Budget backs off on CCPC tax reforms

Plan addresses concerns that sparked backlash: Board of Trade president

In its new budget, the federal government has walked back plans that critics say would have unfairly penalized Canadian small businesses | Natalia Pushchina/Shutterstock

Lawyers, doctors, farmers, contractors and other small-business owners in Canada were relieved last week to see Ottawa backing down somewhat on its plan to close what it considered a loophole that gives wealthy Canadians an unfair tax break.

Last week’s federal budget included revisions to Ottawa’s original plan to overhaul the way it taxes income earned by Canadian-controlled private corporations (CCPCs).

The revised plan is to use a sliding scale that will reduce the tax advantage CCPCs currently enjoy, reducing eligibility for the small-business tax deduction according to how much businesses earn through so-called passive investments.

Currently, a private business incorporated as a CCPC is eligible for the lower small-business tax rate on the first $500,000 of earnings.

But companies that put some of their profits into passive investments were facing a massive new tax rate on the income from those investments.

“The huge problem that everybody was excited about in July, the government has completely walked away from,” said Shane Onufrechuk, tax partner at KPMG.

“The notion that they will be taxed in a punitive way on their investment income retained in the company is gone. They’ve put in some other rules that do something totally different but aren’t nearly as bad.”

Last year, Ottawa proposed to essentially put doctors – self-employed – on the same footing as their receptionists – their employees – when it comes to the rate at which their income is taxed.

Ottawa didn’t like that doctors or lawyers with CCPCs would have their business income taxed at the small-business tax rate, which is much lower than the personal income tax rate – leaving them more money to invest than, say, their employees, who would have less money left over because they paid personal income taxes, which are higher than the small-business tax rate.

The federal government had planned to start taxing income earned by CCPCs on their passive investments at a rate of 73%, according to Kim Moody, Canadian tax advisory director with Moodys Gartner Tax Law LLP.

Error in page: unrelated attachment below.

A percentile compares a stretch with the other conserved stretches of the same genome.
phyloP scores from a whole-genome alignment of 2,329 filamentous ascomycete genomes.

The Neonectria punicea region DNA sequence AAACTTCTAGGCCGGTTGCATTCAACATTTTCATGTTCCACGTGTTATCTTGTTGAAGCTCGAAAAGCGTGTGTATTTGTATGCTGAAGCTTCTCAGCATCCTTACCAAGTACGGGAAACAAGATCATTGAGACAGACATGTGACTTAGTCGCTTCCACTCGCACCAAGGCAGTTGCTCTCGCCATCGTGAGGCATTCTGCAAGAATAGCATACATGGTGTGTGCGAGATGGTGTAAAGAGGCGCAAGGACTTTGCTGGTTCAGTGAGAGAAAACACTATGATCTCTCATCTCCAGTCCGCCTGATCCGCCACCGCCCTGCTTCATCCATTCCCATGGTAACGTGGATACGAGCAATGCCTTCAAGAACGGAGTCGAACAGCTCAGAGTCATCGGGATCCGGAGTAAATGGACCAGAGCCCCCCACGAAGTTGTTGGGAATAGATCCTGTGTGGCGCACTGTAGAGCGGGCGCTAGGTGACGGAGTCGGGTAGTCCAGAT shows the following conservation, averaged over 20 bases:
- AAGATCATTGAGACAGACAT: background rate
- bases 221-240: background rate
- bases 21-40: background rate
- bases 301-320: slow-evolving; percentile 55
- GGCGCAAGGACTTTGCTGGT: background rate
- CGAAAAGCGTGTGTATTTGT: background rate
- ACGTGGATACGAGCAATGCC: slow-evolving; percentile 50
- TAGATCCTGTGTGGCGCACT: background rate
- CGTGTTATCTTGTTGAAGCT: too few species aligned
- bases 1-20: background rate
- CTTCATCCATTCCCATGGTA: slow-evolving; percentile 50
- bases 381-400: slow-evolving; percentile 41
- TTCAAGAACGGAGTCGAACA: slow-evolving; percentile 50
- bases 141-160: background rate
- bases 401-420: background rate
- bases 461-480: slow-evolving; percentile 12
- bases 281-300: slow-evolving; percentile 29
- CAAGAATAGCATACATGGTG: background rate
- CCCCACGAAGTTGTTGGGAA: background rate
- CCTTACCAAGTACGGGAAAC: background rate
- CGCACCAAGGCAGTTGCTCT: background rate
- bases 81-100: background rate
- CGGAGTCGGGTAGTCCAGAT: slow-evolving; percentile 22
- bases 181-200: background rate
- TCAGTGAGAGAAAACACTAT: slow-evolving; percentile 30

Last week’s budget partly backed off on that plan.

Small businesses that have significant passive investment income from their companies will lose their eligibility for the lower small-business tax rate, on a sliding scale.

Now, any corporation earning more than $50,000 in a year through its passive investments will see its access to the small-business tax deductions reduced accordingly.

Basically, the small-business tax deduction eligibility threshold decreases as passive investment income increases.

For example, a small-business owner who earns $100,000 a year and puts $25,000 away each year to cover things that an employer or government might otherwise cover – parental leave, for example – would be under the threshold and would still qualify for the small-business tax rate.

But a larger private corporation that earns more than $500,000 a year and has amassed an investment portfolio of $5 million will lose its eligibility for the small-business tax rate.

“If that company that wants to claim the small-business deduction earns $50,000 or more of investment income, then every dollar in excess of $50,000 will result in a $5 reduction in the small-business deduction,” Moody explained.

“What the government has rolled out in this budget eliminates many of the concerns that caused our members to react so passionately last summer, when they sent over 28,000 emails on this topic to our members of Parliament,” said Iain Black, president of the Greater Vancouver Board of Trade.

But Black said he still thinks Ottawa’s plan to treat passive investment income by small business as a tax dodge is wrong.

As an example, he cites a small steel company that has been socking away money to save up for an expensive piece of new fabrication equipment.

“If you’re sitting there now, as that little company with $10 million or $15 million a year in revenue, and you’re sitting on $3 million or $4 million because you’ve been saving up your dough to go and buy this piece of equipment, the government is now going to penalize you for that,” Black said.